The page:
I’ve crudely bolded and italicized the portions I want to draw your attention to. Harvey says that scholars have known for a long time about the different/contradictory messages we receive from Jesus and his followers. When we read the Gospels, Jesus is not at all concerned with himself as the “exalted Lord.” He tells people to “repent and believe the gospel,” gives them some moral teachings and parables, and talks about the coming Kingdom. Then after he is crucified, his followers start going around saying “you just need to have faith in Christ and you’ll be saved.” Wait a minute... if Jesus knew that was going to be the case, why didn’t he just say that in the first place? Why is the message of Jesus different from the message his followers tell about him?
But just hold those thoughts in your mind for a moment. Add some ALL CAPS, some more excessive italics, about five or six exclamation marks, and a quote about “never before has traditional Christianity understood this Truth!” Doesn’t it now sound like Armstrong, explaining to us all that Christianity has replaced the “Gospel Of Christ” with the “Gospel About Christ”?
The unfortunate thing, of course, is that “traditional Christianity” had noticed the disparity between what Christ talked about and what the people who wrote the New Testament talked about. Scholars had been talking about it for two centuries years before Armstrong was even born.
Armstrong liked to retell his conversion story where he decided to hit the libraries for six months straight, studying the commentaries and dictionaries. Knowing Armstrong, we are probably justified in doubting the depth of this study, but I don’t think we can deny that Armstrong had an, albeit shallow, understanding of many such issues in the Bible—issues brought up by the Higher Critics.
The problem is that, instead of reading the texts as the more thorough scholars did, weighing each side, trying to work out the different theological influences in the texts, devising explanations for the differences in emphasis, Armstrong just said: “Look! I’ve found it! The truth that everyone has missed for thousands of years, and that Satan has blinded Christians from seeing! The Gospel should be Of Christ not About Christ!”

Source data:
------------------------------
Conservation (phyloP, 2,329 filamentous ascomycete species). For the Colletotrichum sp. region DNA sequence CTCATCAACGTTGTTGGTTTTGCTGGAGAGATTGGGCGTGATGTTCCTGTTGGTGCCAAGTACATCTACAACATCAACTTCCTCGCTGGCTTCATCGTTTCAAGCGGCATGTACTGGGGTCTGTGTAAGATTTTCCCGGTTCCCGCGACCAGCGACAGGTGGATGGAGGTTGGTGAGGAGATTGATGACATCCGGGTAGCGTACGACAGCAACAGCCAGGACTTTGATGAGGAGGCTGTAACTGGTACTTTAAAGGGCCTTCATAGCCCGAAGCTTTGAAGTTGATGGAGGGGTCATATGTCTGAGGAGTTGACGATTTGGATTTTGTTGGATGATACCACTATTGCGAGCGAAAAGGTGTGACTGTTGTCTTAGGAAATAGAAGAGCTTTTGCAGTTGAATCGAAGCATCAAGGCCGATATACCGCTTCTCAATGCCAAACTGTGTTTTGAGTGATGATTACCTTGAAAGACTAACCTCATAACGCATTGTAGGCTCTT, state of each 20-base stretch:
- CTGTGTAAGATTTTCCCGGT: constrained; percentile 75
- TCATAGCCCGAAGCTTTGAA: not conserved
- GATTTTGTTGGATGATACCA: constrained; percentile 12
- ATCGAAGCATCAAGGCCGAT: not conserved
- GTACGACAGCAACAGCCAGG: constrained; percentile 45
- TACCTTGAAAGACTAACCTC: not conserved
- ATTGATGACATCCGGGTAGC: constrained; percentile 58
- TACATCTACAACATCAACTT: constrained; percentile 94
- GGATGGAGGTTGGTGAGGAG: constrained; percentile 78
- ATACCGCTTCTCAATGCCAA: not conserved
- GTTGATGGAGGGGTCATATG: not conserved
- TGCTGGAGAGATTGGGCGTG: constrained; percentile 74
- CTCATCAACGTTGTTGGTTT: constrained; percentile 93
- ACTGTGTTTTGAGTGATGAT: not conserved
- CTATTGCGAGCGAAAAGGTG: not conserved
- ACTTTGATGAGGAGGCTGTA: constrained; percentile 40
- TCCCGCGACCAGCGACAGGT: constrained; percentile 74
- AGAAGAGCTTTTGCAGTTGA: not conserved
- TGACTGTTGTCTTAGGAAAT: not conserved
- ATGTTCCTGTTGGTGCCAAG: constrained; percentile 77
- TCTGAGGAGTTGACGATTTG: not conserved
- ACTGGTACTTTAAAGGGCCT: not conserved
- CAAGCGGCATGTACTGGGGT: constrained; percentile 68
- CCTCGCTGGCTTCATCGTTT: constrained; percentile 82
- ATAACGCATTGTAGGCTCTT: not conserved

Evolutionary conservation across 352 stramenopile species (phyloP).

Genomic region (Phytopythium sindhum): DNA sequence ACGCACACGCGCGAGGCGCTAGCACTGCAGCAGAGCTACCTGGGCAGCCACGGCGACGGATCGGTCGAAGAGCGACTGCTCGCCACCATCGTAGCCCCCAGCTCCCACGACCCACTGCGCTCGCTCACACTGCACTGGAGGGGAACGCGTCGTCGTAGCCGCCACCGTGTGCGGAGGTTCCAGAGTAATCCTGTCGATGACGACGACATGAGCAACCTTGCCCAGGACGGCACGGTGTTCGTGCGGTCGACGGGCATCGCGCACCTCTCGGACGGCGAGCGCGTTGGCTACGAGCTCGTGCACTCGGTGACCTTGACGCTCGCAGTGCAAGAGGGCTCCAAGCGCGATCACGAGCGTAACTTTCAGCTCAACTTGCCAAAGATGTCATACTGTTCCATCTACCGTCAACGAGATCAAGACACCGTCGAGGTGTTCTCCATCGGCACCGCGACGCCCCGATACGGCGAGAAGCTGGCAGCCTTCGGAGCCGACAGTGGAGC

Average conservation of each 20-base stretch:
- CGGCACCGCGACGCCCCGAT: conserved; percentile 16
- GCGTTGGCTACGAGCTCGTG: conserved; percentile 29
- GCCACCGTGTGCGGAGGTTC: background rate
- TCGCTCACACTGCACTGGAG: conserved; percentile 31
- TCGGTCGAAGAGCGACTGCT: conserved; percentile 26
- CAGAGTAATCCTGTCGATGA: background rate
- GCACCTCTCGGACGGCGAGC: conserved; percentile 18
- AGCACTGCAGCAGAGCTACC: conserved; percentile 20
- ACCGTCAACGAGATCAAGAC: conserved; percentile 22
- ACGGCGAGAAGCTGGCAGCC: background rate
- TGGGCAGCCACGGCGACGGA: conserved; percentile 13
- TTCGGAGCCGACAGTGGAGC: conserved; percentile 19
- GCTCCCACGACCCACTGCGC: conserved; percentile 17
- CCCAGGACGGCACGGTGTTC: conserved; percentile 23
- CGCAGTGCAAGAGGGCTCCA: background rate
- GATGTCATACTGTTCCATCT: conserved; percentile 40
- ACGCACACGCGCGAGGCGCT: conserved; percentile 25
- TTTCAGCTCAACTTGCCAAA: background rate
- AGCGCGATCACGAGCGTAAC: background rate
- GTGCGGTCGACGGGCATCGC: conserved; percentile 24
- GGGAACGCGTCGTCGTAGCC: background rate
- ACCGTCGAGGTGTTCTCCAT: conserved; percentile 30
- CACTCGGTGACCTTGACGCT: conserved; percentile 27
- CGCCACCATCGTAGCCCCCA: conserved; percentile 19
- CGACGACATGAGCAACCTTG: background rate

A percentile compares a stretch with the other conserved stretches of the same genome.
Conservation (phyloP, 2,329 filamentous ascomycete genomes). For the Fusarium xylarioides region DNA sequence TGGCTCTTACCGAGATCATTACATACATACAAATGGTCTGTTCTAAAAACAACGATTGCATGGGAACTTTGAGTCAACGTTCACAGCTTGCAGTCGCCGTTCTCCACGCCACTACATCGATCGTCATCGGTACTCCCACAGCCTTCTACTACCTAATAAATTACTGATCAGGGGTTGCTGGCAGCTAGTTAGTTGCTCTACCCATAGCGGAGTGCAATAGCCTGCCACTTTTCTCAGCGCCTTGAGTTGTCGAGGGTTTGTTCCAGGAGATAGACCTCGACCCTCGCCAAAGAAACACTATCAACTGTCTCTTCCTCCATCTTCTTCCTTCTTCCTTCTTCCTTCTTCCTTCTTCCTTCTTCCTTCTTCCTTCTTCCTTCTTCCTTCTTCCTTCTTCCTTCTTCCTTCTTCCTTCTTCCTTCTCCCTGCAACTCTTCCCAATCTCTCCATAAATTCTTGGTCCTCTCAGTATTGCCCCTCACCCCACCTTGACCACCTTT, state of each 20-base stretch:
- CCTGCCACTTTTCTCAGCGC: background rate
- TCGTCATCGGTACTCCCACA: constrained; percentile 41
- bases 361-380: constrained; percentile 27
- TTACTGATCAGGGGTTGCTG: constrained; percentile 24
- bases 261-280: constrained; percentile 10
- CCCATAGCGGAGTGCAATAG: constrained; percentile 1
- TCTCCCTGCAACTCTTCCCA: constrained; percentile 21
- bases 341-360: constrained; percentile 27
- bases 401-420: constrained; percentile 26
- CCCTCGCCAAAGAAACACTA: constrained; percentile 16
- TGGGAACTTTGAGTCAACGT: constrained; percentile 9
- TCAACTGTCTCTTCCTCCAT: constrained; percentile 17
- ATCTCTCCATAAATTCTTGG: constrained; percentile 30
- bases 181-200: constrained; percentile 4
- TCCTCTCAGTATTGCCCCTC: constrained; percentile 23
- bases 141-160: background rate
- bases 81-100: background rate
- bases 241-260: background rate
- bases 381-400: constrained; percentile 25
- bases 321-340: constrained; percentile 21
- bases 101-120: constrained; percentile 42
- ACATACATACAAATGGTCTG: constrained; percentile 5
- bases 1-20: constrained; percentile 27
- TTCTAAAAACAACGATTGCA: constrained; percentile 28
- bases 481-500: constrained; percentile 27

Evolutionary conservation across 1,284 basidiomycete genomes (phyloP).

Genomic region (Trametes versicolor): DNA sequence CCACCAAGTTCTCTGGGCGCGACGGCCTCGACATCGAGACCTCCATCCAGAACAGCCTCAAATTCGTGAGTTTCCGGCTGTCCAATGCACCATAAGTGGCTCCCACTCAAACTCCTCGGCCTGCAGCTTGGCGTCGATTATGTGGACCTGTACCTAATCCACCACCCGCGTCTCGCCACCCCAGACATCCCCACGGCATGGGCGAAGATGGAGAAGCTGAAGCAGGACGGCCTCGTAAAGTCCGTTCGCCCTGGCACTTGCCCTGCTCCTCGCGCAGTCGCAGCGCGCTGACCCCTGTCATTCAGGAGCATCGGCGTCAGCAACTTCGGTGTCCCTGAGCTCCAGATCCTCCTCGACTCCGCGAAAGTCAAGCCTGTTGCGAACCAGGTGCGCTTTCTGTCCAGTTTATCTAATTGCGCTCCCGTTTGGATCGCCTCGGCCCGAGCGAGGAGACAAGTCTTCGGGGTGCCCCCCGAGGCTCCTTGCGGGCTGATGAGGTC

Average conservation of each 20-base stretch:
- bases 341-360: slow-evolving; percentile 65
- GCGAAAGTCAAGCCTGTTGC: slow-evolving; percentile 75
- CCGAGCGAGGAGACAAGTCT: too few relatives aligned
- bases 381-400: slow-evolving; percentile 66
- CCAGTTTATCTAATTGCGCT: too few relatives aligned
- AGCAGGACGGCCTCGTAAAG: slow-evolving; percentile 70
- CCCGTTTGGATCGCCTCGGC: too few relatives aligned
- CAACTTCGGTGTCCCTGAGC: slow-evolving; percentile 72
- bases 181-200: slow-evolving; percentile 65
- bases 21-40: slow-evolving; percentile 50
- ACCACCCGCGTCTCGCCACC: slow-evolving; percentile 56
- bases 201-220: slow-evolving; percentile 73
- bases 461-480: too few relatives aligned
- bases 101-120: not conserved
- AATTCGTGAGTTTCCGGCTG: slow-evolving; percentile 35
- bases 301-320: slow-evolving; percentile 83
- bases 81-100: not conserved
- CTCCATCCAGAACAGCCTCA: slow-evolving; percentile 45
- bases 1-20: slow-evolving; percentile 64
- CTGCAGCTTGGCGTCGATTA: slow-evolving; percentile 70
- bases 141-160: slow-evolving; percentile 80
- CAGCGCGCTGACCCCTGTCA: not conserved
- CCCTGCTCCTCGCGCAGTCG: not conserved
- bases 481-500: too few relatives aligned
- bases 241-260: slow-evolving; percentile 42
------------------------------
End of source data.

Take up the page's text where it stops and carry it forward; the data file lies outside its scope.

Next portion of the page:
And then people, seeing that he was partially correct, believed him. Never mind the fact that Protestant and Catholic scholars had good explanations, better scriptural analysis, and more accurate historical backgrounds to situate this problem in.
Here’s the general formula Armstrong seemed to follow:
1. Find a biblical problem/discrepancy/debate that Higher Criticism has unearthed.
2. Fail to see that there are legitimate forms of evidence on either side of the issue, and that one can read the problem in many ways.
3. Pick the culty/7th-Day Adventist/Jehovah’s Witness side of the issue.
4. Proclaim that the problem he has solved is a New Truth—that Satan/God has held this knowledge back from Christianity for millennia.
5. Repeat steps 1-4 until you become an Apostle.
Think about the way that Armstrong dealt with the Sabbath problem.
Now, I’m an atheist so I have no investment in whether Christians should keep Saturday or Sunday. But it seems to me that there are good arguments on both sides. If the Catholics are right—since the Church created the Bible, they really do have the authority to change the Sabbath to a Sunday in order to differentiate themselves from Jews—then it’s a Sunday. But if the Protestants are right—the Bible is the final authority, sola scriptura—then it’s a Saturday. Armstrong seems, after that six-month study of his, never to have stumbled upon the actual Catholic argument for Sunday-worship! At least, you never get a look at it in any of his literature.
Once again, a problem with two sides. Once again, a complete misreading, or ignorance of, the evidence. Once again, a proclamation of New Truth.
So, how much of this is intentional? Do we know? How much of it is just a misreading of the problems that Higher Criticism dug up for us?
Now, here’s the part where I drag out a few more examples and try to convince you that this is what Armstrong did over and over again.
But first, a comment on Higher Criticism.